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Shawn D. Memarian v. United States of America

July 13, 2011


The opinion of the court was delivered by: Nanette K. Laughrey United States District Judge


Before the Court is Shawn D. Memarian's Motion to Vacate, Set Aside, or Correct Sentence under 28 U.S.C. -§ 2255 [Doc. # 1]. For the reasons set forth below, the Court denies the motion.

I. Background

On January 7, 2009, Memarian pleaded guilty to a single count of cyberstalking, in violation of 18 U.S.C. -§ 2261A(2)(B)(I). [Doc. # 30.] On June 17, 2009, this Court sentenced Memarian to 24 months in prison and 3 years of supervised release and ordered Memarian to pay $3,550 in restitution to his victim. [Doc. # 45.] The judgment and commitment order was filed on June 18, 2009. [Doc. # 46.]

On June 23, 2009, Memarian filed a notice of appeal. [Doc. # 49.] On April 12, 2010, the Eighth Circuit affirmed this Court's judgment. United States v. Memarian, 371 Fed. Appx. 711 (8th Cir. 2010) [Doc. # 63].

On September 3, 2010, Memarian timely filed this motion pursuant to 28 U.S.C. -§ 2255. Memarian seeks to set aside his conviction based on four theories of ineffective assistance of counsel.

II. Evidentiary Hearing

On a motion to vacate, a movant is entitled to an evidentiary hearing when the facts alleged, if true, would entitle him to relief. See Payne v. United States, 78 F.3d 343 (8th Cir. 1996). However, a claim may be dismissed without an evidentiary hearing if the claim is inadequate on its face. Id. Moreover, a district court need not hold an evidentiary hearing in a section 2255 case when the files and records conclusively show that the movant is not entitled to relief. See Bradshaw v. United States, 153 F.3d 704 (8th Cir. 1998). After reviewing the records and files, the Court concludes that all of Memarian's claims can be fully and fairly evaluated on the existing record and no evidentiary hearing is necessary.

III. Discussion

Relief under section 2255 "is reserved for transgressions of constitutional rights and for a narrow range of injuries that could not have been raised on direct appeal and, if uncorrected, would result in a complete miscarriage of justice." United States v. Apfel, 97 F.3d 1074, 1076 (8th Cir. 1996) (citation omitted). While a Sixth Amendment ineffective assistance of counsel may usually be raised under section 2255, "a movant faces a heavy burden." Id.

A claim of ineffective assistance of counsel [under -§ 2255] must be scrutinized under the two-part test of Strickland v. Washington, 466 U.S. 668 (1984). Under Strickland, in order to prevail on a claim of ineffective assistance of counsel, a convicted defendant must prove both that his counsel's representation was deficient and that the deficient performance prejudiced the defendant's case. The first part of the test is met when the defendant shows that counsel failed to exercise the customary skills and diligence that a reasonably competent attorney would [have] exhibit[ed] under similar circumstances. The second part is met when the defendant shows that there is a reasonable probability that, but for counsel's unprofessional errors, the result of the proceeding would have been different.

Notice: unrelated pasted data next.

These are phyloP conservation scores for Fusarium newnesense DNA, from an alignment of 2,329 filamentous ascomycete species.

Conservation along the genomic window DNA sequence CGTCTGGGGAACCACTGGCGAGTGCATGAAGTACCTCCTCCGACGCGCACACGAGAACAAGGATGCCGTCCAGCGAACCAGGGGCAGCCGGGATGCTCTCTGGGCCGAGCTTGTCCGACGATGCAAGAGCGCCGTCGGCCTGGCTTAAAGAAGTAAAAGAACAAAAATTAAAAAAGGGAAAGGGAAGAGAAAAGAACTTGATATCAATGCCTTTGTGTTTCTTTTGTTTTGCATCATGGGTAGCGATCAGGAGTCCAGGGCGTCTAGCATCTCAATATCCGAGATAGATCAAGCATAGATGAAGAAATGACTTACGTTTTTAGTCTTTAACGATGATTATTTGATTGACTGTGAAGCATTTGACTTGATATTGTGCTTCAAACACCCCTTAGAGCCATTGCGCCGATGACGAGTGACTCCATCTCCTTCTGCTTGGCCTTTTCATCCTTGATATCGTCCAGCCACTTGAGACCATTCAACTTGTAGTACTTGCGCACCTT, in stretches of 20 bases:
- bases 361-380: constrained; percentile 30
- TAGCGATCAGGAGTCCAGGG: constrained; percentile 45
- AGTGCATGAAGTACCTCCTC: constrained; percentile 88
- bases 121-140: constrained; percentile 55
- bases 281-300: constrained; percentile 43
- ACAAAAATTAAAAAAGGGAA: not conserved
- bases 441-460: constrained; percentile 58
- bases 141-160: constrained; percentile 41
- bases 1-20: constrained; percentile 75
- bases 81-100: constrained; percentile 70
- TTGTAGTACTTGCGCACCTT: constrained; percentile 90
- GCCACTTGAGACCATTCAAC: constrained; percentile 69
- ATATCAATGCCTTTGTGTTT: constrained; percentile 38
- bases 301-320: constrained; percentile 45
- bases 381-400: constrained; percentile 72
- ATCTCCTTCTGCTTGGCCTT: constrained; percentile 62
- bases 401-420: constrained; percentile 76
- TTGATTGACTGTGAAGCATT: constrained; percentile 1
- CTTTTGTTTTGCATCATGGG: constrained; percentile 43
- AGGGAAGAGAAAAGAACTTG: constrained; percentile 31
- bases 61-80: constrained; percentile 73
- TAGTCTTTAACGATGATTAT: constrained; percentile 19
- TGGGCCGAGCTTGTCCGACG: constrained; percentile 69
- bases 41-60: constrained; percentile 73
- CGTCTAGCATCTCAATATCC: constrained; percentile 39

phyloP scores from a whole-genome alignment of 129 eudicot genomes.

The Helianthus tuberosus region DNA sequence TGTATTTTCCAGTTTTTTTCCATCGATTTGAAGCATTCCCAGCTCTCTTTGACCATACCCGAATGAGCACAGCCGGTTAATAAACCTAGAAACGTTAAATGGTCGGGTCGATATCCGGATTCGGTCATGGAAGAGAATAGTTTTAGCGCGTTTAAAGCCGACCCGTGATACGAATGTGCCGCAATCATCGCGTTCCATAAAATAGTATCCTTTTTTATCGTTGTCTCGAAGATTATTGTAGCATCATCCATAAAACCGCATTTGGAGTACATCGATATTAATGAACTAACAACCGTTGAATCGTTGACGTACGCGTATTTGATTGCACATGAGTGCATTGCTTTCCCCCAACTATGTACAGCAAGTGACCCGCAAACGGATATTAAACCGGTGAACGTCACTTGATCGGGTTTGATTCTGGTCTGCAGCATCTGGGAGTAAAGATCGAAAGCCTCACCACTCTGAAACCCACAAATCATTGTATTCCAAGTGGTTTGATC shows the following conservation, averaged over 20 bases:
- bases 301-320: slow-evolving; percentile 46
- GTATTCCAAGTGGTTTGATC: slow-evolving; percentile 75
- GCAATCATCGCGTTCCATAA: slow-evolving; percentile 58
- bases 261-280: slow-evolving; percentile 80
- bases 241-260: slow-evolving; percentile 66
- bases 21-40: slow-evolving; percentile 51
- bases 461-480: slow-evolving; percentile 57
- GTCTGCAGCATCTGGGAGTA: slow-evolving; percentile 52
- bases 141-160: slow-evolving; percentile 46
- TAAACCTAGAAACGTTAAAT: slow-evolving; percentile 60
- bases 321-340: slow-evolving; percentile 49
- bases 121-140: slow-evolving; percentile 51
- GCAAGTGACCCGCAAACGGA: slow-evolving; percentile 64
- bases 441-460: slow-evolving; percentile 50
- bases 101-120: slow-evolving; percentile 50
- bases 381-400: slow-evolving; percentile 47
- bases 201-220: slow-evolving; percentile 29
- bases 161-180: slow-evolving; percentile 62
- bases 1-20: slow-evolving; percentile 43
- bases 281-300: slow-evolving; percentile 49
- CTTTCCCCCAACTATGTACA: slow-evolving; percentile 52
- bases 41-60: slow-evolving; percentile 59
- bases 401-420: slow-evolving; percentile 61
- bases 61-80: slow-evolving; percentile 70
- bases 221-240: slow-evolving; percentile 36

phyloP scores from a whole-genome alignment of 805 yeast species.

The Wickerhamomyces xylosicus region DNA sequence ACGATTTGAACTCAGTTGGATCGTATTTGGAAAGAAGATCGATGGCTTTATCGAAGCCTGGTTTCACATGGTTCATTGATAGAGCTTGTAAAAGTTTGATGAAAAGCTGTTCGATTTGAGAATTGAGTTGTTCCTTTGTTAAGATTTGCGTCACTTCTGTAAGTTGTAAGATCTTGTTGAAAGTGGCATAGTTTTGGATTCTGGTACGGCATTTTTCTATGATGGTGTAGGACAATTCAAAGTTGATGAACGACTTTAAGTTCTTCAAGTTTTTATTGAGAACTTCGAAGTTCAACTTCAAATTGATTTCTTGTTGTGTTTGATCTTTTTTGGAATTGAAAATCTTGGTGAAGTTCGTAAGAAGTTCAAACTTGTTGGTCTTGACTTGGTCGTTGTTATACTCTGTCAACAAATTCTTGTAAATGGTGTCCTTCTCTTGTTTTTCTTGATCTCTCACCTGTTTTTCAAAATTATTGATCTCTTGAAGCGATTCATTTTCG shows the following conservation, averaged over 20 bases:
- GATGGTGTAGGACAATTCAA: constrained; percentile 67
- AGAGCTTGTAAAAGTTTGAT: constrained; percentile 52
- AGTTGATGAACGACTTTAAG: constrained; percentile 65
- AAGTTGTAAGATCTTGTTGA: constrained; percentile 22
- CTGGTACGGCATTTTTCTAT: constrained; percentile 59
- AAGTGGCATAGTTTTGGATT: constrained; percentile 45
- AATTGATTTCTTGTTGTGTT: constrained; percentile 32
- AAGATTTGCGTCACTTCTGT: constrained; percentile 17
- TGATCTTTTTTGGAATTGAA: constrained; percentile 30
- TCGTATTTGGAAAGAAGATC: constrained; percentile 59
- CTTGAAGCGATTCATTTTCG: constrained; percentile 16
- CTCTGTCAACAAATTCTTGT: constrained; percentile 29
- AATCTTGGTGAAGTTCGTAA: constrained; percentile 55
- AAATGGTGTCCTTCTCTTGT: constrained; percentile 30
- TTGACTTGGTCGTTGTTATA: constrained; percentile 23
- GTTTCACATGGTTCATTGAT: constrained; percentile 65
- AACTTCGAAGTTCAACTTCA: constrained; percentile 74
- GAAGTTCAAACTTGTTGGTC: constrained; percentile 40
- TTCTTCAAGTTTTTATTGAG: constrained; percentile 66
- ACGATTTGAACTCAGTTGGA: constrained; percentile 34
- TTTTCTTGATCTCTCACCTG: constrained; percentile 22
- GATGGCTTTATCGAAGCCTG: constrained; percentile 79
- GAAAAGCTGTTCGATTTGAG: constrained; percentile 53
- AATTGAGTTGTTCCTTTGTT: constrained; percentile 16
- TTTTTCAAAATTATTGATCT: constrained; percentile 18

Id. (quoting Cheek v. United States, 858 F.2d 1330, 1336 (8th Cir. 1988)).

Under the first prong of Strickland, there is a "strong presumption that counsel's conduct falls within the wide range of reasonable professional assistance." Strickland, 466 U.S. at 689. "Judicial scrutiny of counsel's performance must be highly deferential." Id. Under Strickland's second prong, the defendant also bears the burden of proving that the ineffective performance prejudiced his defense. French v. United States, 76 F.3d 186, 188 (8th Cir. 1996). Such a showing requires proof of a reasonable probability that the result would have been different but for counsel's deficient performance. Id. "A 'reasonable probability' is one which is 'sufficient to undermine confidence in the outcome.'" Id. (quoting Strickland, 466 U.S. at 694).

Here, Memarian fails to meet this heavy burden. First, he argues that "Defense Counsel failed to disclose or discuss the reason for an Open Ended Sentence Plea Agreement." [Doc. # 1 at 5.] As his plea agreement reflects, "defendant understands and agrees that this plea agreement is only between him and the United States Attorney," and the defendant understood that "the ultimate sentencing will be done by Judge Laughrey . . . ." [Doc. # 30 at 1, Doc. # 31 at 5, 20-21.] The plea agreement also indicates that the maximum potential penalty for his offense was "five years of imprisonment, a $250,000 fine, three years of supervised release, and order or restitution, and a $100 mandatory special assessment . . . ." [Doc. # 30 at 4.] The fact that Memarian ...

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